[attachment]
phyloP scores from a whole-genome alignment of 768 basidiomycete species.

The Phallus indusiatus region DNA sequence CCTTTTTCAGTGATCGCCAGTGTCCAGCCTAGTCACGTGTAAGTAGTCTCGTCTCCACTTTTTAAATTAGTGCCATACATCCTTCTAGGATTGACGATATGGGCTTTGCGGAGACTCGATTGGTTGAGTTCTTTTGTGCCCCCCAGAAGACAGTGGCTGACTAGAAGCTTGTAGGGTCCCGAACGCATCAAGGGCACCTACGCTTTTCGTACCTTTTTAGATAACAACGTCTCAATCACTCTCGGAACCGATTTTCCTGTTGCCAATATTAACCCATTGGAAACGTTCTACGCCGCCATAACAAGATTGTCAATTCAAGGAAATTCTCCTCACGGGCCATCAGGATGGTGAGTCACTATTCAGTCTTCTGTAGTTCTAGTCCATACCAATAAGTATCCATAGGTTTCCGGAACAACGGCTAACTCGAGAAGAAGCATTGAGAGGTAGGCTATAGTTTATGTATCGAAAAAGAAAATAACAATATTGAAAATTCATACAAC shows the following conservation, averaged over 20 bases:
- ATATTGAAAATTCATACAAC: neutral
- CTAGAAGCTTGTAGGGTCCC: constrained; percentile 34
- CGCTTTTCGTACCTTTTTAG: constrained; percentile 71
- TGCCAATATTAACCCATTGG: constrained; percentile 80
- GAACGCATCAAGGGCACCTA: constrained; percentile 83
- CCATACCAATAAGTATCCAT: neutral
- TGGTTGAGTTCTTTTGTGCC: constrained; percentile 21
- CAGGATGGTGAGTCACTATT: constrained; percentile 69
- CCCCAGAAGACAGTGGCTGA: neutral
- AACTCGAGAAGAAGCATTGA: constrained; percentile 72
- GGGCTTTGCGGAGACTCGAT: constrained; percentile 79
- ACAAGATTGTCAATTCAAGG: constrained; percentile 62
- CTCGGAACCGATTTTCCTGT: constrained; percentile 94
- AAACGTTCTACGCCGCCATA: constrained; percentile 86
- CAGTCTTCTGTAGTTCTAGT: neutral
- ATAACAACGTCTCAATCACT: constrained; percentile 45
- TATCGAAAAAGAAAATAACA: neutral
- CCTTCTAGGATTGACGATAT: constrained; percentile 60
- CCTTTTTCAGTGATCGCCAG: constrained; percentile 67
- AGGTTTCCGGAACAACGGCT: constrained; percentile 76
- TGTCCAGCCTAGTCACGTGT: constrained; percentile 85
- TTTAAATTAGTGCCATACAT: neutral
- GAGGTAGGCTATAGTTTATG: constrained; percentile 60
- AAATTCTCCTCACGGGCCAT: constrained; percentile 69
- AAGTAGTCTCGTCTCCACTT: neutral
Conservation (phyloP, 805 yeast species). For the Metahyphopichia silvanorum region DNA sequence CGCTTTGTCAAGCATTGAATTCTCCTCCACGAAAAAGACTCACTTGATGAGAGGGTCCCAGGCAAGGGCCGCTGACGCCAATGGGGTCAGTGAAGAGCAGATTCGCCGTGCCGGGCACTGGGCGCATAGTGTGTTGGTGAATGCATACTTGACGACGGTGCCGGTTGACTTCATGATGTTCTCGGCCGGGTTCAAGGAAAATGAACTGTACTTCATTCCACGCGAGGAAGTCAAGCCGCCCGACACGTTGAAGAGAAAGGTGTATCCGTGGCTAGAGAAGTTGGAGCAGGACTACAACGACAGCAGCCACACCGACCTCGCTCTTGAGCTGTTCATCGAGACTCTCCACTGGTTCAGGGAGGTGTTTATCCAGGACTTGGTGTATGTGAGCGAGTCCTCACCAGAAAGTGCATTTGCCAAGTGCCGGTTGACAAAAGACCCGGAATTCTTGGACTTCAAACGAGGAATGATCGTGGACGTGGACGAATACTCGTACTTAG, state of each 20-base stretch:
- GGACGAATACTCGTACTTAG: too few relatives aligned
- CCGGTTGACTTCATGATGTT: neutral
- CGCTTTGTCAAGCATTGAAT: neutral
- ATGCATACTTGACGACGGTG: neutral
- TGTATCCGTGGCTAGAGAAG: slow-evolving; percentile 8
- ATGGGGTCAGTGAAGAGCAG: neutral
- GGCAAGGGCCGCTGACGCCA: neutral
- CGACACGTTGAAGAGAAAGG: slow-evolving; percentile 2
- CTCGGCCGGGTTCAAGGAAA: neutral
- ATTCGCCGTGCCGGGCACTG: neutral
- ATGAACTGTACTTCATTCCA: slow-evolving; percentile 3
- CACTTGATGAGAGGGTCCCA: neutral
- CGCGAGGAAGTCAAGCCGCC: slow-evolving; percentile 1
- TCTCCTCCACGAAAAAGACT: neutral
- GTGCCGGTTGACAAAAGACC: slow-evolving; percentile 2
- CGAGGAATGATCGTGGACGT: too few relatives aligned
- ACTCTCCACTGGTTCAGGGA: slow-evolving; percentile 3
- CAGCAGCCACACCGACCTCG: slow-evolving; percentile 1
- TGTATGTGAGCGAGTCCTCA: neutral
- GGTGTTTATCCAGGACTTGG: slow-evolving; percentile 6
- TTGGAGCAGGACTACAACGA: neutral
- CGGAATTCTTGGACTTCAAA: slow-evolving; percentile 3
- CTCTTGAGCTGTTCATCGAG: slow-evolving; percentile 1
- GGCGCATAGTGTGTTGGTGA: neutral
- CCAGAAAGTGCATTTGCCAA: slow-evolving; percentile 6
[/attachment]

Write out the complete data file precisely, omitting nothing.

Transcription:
phyloP scores from a whole-genome alignment of 768 basidiomycete species.

The Phallus indusiatus region DNA sequence CCTTTTTCAGTGATCGCCAGTGTCCAGCCTAGTCACGTGTAAGTAGTCTCGTCTCCACTTTTTAAATTAGTGCCATACATCCTTCTAGGATTGACGATATGGGCTTTGCGGAGACTCGATTGGTTGAGTTCTTTTGTGCCCCCCAGAAGACAGTGGCTGACTAGAAGCTTGTAGGGTCCCGAACGCATCAAGGGCACCTACGCTTTTCGTACCTTTTTAGATAACAACGTCTCAATCACTCTCGGAACCGATTTTCCTGTTGCCAATATTAACCCATTGGAAACGTTCTACGCCGCCATAACAAGATTGTCAATTCAAGGAAATTCTCCTCACGGGCCATCAGGATGGTGAGTCACTATTCAGTCTTCTGTAGTTCTAGTCCATACCAATAAGTATCCATAGGTTTCCGGAACAACGGCTAACTCGAGAAGAAGCATTGAGAGGTAGGCTATAGTTTATGTATCGAAAAAGAAAATAACAATATTGAAAATTCATACAAC shows the following conservation, averaged over 20 bases:
- ATATTGAAAATTCATACAAC: neutral
- CTAGAAGCTTGTAGGGTCCC: constrained; percentile 34
- CGCTTTTCGTACCTTTTTAG: constrained; percentile 71
- TGCCAATATTAACCCATTGG: constrained; percentile 80
- GAACGCATCAAGGGCACCTA: constrained; percentile 83
- CCATACCAATAAGTATCCAT: neutral
- TGGTTGAGTTCTTTTGTGCC: constrained; percentile 21
- CAGGATGGTGAGTCACTATT: constrained; percentile 69
- CCCCAGAAGACAGTGGCTGA: neutral
- AACTCGAGAAGAAGCATTGA: constrained; percentile 72
- GGGCTTTGCGGAGACTCGAT: constrained; percentile 79
- ACAAGATTGTCAATTCAAGG: constrained; percentile 62
- CTCGGAACCGATTTTCCTGT: constrained; percentile 94
- AAACGTTCTACGCCGCCATA: constrained; percentile 86
- CAGTCTTCTGTAGTTCTAGT: neutral
- ATAACAACGTCTCAATCACT: constrained; percentile 45
- TATCGAAAAAGAAAATAACA: neutral
- CCTTCTAGGATTGACGATAT: constrained; percentile 60
- CCTTTTTCAGTGATCGCCAG: constrained; percentile 67
- AGGTTTCCGGAACAACGGCT: constrained; percentile 76
- TGTCCAGCCTAGTCACGTGT: constrained; percentile 85
- TTTAAATTAGTGCCATACAT: neutral
- GAGGTAGGCTATAGTTTATG: constrained; percentile 60
- AAATTCTCCTCACGGGCCAT: constrained; percentile 69
- AAGTAGTCTCGTCTCCACTT: neutral
Conservation (phyloP, 805 yeast species). For the Metahyphopichia silvanorum region DNA sequence CGCTTTGTCAAGCATTGAATTCTCCTCCACGAAAAAGACTCACTTGATGAGAGGGTCCCAGGCAAGGGCCGCTGACGCCAATGGGGTCAGTGAAGAGCAGATTCGCCGTGCCGGGCACTGGGCGCATAGTGTGTTGGTGAATGCATACTTGACGACGGTGCCGGTTGACTTCATGATGTTCTCGGCCGGGTTCAAGGAAAATGAACTGTACTTCATTCCACGCGAGGAAGTCAAGCCGCCCGACACGTTGAAGAGAAAGGTGTATCCGTGGCTAGAGAAGTTGGAGCAGGACTACAACGACAGCAGCCACACCGACCTCGCTCTTGAGCTGTTCATCGAGACTCTCCACTGGTTCAGGGAGGTGTTTATCCAGGACTTGGTGTATGTGAGCGAGTCCTCACCAGAAAGTGCATTTGCCAAGTGCCGGTTGACAAAAGACCCGGAATTCTTGGACTTCAAACGAGGAATGATCGTGGACGTGGACGAATACTCGTACTTAG, state of each 20-base stretch:
- GGACGAATACTCGTACTTAG: too few relatives aligned
- CCGGTTGACTTCATGATGTT: neutral
- CGCTTTGTCAAGCATTGAAT: neutral
- ATGCATACTTGACGACGGTG: neutral
- TGTATCCGTGGCTAGAGAAG: slow-evolving; percentile 8
- ATGGGGTCAGTGAAGAGCAG: neutral
- GGCAAGGGCCGCTGACGCCA: neutral
- CGACACGTTGAAGAGAAAGG: slow-evolving; percentile 2
- CTCGGCCGGGTTCAAGGAAA: neutral
- ATTCGCCGTGCCGGGCACTG: neutral
- ATGAACTGTACTTCATTCCA: slow-evolving; percentile 3
- CACTTGATGAGAGGGTCCCA: neutral
- CGCGAGGAAGTCAAGCCGCC: slow-evolving; percentile 1
- TCTCCTCCACGAAAAAGACT: neutral
- GTGCCGGTTGACAAAAGACC: slow-evolving; percentile 2
- CGAGGAATGATCGTGGACGT: too few relatives aligned
- ACTCTCCACTGGTTCAGGGA: slow-evolving; percentile 3
- CAGCAGCCACACCGACCTCG: slow-evolving; percentile 1
- TGTATGTGAGCGAGTCCTCA: neutral
- GGTGTTTATCCAGGACTTGG: slow-evolving; percentile 6
- TTGGAGCAGGACTACAACGA: neutral
- CGGAATTCTTGGACTTCAAA: slow-evolving; percentile 3
- CTCTTGAGCTGTTCATCGAG: slow-evolving; percentile 1
- GGCGCATAGTGTGTTGGTGA: neutral
- CCAGAAAGTGCATTTGCCAA: slow-evolving; percentile 6